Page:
Causation at this scale is complex and various. Nevertheless, the connection between deforestation, cross-species contact, and new disease looms large. As trees are cut down and habitats intruded upon, animals are forced into human proximity. A number of recent disease emergences and re-emergences, including Eastern equine encephalitis, Zika, and the Hendra virus, have all been linked directly to deforestation and land-management practices. As Fauci has written, “the COVID-19 pandemic is yet another reminder… that in a human-dominated world, in which our human activities represent aggressive, damaging, and unbalanced interactions with nature, we will increasingly provoke new disease emergences.”
Research has shown that the chance of these emergences is highest when the total perimeter between a forest and human encroachment is greatest—at around 50 percent deforestation. For anyone who has taken even a cursory look at recent satellite images of Borneo or the Amazon, this is worrying. The great tropical forests of the world increasingly resemble green honeycombs, with pockets of virgin forest interlaced by an ever-expanding web of human development.
We should be careful here. The claim is not that deforestation was necessary for our current pandemic to emerge. Scientists are increasingly sure that SARS-CoV-2 is zoonotic in origin, but beyond that, little can be said with confidence. There is no immediate evidence connecting the birth of the virus with deforestation or the effects of climate change. (One recent paper attempting to make the connection by analyzing bat species in Southeast Asia is heavily disputed). But this is largely beside the point. There is no putting the genie back in the bottle with this pandemic—all we can do is try to prevent the next one from getting out.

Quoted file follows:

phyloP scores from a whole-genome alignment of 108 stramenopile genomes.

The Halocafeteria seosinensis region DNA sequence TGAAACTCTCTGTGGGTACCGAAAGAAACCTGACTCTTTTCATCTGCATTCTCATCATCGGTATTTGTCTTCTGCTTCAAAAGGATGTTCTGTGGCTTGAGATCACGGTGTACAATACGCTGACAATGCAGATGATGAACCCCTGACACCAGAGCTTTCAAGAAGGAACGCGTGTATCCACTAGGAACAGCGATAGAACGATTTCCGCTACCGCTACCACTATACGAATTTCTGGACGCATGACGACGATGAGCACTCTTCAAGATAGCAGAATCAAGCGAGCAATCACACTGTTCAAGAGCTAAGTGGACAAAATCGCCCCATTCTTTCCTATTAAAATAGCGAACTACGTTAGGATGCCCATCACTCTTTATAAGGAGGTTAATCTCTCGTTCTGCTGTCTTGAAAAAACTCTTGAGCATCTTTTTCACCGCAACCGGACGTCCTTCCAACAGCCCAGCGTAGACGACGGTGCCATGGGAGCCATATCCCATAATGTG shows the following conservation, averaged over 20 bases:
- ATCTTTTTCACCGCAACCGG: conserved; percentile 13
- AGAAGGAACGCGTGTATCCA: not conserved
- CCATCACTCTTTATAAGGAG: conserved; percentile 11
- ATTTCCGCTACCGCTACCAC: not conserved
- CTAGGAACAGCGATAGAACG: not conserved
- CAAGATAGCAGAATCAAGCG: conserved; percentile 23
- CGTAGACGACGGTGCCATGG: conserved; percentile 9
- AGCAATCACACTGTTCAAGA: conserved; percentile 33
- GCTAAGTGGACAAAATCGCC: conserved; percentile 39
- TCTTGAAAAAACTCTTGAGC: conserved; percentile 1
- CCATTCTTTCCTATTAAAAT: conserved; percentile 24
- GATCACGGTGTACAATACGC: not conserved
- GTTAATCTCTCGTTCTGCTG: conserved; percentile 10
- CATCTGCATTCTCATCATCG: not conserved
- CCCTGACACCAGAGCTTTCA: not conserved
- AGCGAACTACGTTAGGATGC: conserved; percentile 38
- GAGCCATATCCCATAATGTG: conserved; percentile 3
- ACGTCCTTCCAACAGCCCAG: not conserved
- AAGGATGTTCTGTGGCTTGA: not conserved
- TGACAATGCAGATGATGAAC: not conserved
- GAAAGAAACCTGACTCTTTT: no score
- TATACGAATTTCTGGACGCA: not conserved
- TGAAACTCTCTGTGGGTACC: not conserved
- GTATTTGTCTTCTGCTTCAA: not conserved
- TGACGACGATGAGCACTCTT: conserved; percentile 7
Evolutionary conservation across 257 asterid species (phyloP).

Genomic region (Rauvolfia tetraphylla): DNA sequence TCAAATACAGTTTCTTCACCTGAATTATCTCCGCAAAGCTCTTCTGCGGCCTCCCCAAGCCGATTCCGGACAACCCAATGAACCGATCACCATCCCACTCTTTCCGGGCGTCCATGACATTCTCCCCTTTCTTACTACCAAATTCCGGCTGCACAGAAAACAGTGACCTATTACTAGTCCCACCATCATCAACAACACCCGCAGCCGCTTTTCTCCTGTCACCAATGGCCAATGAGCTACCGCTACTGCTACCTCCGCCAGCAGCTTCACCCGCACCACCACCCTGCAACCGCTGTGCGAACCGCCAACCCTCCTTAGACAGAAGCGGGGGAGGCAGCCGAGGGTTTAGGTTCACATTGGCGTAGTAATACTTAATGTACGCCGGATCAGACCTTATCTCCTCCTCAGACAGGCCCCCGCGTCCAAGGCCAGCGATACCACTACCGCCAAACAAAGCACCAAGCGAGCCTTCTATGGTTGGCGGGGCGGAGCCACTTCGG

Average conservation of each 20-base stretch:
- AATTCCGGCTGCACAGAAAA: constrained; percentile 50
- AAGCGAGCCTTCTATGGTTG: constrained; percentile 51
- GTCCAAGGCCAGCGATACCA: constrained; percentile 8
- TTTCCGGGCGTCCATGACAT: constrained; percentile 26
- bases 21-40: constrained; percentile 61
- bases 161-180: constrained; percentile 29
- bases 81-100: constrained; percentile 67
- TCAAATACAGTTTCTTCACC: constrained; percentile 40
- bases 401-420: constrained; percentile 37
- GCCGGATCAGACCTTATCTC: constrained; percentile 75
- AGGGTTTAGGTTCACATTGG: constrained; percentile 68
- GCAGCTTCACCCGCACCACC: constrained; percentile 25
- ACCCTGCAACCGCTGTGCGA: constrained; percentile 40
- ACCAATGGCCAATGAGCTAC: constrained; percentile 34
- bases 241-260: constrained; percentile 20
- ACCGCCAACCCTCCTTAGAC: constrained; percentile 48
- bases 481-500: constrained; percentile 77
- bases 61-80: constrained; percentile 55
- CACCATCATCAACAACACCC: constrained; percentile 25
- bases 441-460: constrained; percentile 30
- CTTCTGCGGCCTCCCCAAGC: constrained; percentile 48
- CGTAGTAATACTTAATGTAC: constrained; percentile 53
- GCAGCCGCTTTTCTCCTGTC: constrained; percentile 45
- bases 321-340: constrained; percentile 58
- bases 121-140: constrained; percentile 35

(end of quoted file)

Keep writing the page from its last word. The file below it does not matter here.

And on this task, the directive is clear: protecting forests would go a long way in curtailing the risk of future pandemics. A paper published in July by over a dozen ecologists, biologists, and environmental scientists found that a “40 percent reduction in the areas at highest risk of virus spillover” could be achieved by investing in anti-deforestation efforts, all at a cost of less than ten billion a year. The paper went on to calculate that the same anti-deforestation efforts would reduce carbon emissions by well over 100 million tons a year. McKinsey would call this a win-win. But it is only by recognizing that these connections should be expected—and that they are better thought of in terms of a broader non-loss—that we might begin to make some headway.
Processes tied to climate change make pandemics more likely. They also make pandemics, when they do occur, more deadly. Air pollution is the most dramatic example of this. When we burn fossil fuels we release carbon dioxide, but we also set free hordes of particulates—tiny pieces of dust, smoke, and chemicals—that sit in the air and wait for us to breath them in. Over 90 percent of humanity lives in areas with air that the World Health Organization has designated as unhealthy. Somewhere on the order of seven million people a year are killed. Of course, much can be achieved by regulation that tackles only the pollutant side of the equation. (After all, most American cities are relatively more healthy than, say, Mumbai, even as the U.S. continues to have among the highest per-capita carbon emissions in the world). But fossil fuels remain the root of the problem, and it is only through a transition to clean energy that it is possible to imagine a world free from dirty air.